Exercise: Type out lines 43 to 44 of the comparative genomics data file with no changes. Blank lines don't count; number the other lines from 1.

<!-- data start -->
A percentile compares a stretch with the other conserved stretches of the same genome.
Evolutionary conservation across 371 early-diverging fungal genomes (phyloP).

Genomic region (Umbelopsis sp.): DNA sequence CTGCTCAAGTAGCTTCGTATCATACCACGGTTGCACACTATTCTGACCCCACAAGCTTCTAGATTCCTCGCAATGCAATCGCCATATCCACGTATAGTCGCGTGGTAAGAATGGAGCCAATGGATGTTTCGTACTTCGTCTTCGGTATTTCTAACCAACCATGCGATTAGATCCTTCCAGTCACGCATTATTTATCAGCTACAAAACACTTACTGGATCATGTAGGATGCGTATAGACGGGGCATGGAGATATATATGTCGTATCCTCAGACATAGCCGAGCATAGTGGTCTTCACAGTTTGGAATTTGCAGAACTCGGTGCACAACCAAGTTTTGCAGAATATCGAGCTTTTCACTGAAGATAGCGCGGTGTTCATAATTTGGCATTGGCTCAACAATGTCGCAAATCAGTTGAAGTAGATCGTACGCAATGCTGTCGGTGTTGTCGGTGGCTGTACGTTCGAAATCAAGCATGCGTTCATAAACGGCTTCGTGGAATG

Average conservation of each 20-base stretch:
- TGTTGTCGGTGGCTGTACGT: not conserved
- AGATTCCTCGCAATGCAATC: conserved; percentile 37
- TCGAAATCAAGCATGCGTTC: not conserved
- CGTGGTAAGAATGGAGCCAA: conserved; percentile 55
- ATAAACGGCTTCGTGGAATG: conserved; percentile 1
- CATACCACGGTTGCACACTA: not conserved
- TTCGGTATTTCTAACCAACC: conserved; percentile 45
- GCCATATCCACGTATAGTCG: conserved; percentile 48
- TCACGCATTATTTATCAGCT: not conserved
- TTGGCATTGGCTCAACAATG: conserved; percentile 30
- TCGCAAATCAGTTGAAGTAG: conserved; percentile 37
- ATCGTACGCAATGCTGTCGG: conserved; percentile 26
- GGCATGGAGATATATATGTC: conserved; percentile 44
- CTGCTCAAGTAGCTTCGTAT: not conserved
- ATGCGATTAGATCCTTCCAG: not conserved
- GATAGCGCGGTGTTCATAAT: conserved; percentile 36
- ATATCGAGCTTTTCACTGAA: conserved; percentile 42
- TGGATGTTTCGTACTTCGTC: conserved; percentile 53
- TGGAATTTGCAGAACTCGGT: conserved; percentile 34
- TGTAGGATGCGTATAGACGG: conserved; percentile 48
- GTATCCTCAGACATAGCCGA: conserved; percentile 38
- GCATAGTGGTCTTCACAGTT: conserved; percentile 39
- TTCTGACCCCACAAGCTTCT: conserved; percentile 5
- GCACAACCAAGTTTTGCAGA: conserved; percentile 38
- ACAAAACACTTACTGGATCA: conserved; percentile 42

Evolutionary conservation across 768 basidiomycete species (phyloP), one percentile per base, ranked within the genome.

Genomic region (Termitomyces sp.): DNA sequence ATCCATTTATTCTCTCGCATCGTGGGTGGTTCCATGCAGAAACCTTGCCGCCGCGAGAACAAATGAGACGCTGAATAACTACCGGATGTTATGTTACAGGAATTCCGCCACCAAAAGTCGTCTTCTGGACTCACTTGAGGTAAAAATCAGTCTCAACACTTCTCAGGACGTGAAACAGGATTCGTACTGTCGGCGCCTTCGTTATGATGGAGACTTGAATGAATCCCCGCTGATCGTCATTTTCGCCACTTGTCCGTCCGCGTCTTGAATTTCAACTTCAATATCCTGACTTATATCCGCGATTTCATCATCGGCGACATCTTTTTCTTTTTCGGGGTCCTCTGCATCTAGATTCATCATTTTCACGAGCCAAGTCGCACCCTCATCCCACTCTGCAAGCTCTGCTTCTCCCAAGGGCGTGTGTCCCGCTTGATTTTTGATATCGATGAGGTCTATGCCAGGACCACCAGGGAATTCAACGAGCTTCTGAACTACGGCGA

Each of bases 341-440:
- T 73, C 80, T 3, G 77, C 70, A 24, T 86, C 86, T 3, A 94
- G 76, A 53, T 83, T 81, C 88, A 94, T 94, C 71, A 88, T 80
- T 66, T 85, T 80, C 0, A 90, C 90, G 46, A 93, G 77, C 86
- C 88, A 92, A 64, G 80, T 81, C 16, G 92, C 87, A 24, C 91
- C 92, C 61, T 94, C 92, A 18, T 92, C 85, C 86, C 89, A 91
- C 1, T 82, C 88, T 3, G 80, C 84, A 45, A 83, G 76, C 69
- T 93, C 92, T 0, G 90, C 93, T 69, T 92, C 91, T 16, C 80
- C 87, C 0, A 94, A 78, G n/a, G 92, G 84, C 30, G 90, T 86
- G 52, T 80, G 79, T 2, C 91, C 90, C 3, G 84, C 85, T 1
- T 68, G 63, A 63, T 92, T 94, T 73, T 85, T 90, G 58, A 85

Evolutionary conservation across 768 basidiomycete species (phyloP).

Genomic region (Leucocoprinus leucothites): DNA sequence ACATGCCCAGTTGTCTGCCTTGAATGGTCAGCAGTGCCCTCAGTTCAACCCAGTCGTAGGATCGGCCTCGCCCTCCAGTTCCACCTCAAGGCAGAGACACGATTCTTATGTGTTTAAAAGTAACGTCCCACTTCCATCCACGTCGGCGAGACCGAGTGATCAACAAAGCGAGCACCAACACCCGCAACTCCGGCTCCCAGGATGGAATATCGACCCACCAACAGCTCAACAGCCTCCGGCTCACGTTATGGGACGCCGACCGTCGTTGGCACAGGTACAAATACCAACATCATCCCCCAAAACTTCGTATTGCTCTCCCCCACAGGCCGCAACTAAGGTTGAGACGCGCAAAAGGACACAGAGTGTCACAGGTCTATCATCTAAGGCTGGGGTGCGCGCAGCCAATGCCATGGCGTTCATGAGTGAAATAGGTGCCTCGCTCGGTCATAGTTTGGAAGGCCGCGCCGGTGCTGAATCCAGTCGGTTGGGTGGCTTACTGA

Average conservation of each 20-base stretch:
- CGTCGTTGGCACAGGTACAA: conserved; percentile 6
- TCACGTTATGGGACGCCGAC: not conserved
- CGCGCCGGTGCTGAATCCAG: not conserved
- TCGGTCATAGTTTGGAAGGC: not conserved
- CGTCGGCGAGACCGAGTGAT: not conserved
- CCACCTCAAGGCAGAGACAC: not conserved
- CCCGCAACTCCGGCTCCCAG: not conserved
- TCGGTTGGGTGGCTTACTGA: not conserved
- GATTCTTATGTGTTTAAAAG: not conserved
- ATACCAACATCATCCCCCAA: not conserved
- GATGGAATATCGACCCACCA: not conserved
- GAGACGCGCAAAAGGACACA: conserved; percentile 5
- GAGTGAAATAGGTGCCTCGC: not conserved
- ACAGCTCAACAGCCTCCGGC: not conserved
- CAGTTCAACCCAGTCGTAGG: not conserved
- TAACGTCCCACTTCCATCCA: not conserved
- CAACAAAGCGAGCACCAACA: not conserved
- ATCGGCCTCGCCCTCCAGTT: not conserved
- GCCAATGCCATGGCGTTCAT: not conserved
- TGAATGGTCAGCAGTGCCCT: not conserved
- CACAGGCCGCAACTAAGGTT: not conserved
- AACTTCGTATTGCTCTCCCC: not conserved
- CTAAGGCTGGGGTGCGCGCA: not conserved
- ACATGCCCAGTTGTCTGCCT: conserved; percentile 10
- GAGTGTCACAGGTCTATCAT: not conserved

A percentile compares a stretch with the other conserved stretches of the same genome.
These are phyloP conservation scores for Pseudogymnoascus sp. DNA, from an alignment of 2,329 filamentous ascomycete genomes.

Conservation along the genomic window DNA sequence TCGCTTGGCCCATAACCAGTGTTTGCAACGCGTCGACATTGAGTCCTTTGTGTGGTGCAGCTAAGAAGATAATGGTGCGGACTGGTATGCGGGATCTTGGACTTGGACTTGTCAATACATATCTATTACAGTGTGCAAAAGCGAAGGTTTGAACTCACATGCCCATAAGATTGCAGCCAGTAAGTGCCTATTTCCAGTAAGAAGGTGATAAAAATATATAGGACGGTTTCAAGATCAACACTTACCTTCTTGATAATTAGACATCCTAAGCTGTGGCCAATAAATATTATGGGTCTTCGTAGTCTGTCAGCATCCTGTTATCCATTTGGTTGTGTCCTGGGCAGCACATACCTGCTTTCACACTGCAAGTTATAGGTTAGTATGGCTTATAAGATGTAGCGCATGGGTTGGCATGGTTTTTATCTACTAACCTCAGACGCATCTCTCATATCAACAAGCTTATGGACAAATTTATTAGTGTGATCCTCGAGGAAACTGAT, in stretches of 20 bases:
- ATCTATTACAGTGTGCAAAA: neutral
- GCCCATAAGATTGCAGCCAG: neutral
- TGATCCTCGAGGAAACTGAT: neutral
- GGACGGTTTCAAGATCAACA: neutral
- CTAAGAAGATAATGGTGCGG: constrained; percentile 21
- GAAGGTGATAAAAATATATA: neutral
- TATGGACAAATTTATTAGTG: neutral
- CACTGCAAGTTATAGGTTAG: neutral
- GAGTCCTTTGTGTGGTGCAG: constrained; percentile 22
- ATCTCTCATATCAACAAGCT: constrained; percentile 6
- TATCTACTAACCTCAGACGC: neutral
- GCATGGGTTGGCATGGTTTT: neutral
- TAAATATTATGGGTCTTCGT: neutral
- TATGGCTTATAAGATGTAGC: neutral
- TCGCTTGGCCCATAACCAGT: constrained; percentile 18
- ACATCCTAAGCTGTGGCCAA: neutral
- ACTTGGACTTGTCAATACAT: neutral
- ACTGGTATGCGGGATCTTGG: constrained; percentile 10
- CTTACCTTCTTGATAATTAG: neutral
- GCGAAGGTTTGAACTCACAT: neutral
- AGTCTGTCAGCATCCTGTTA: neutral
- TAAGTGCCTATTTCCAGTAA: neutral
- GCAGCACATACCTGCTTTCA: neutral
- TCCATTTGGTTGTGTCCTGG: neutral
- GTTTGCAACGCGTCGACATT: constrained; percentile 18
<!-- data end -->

Evolutionary conservation across 768 basidiomycete species (phyloP).

Genomic region (Leucocoprinus leucothites): DNA sequence ACATGCCCAGTTGTCTGCCTTGAATGGTCAGCAGTGCCCTCAGTTCAACCCAGTCGTAGGATCGGCCTCGCCCTCCAGTTCCACCTCAAGGCAGAGACACGATTCTTATGTGTTTAAAAGTAACGTCCCACTTCCATCCACGTCGGCGAGACCGAGTGATCAACAAAGCGAGCACCAACACCCGCAACTCCGGCTCCCAGGATGGAATATCGACCCACCAACAGCTCAACAGCCTCCGGCTCACGTTATGGGACGCCGACCGTCGTTGGCACAGGTACAAATACCAACATCATCCCCCAAAACTTCGTATTGCTCTCCCCCACAGGCCGCAACTAAGGTTGAGACGCGCAAAAGGACACAGAGTGTCACAGGTCTATCATCTAAGGCTGGGGTGCGCGCAGCCAATGCCATGGCGTTCATGAGTGAAATAGGTGCCTCGCTCGGTCATAGTTTGGAAGGCCGCGCCGGTGCTGAATCCAGTCGGTTGGGTGGCTTACTGA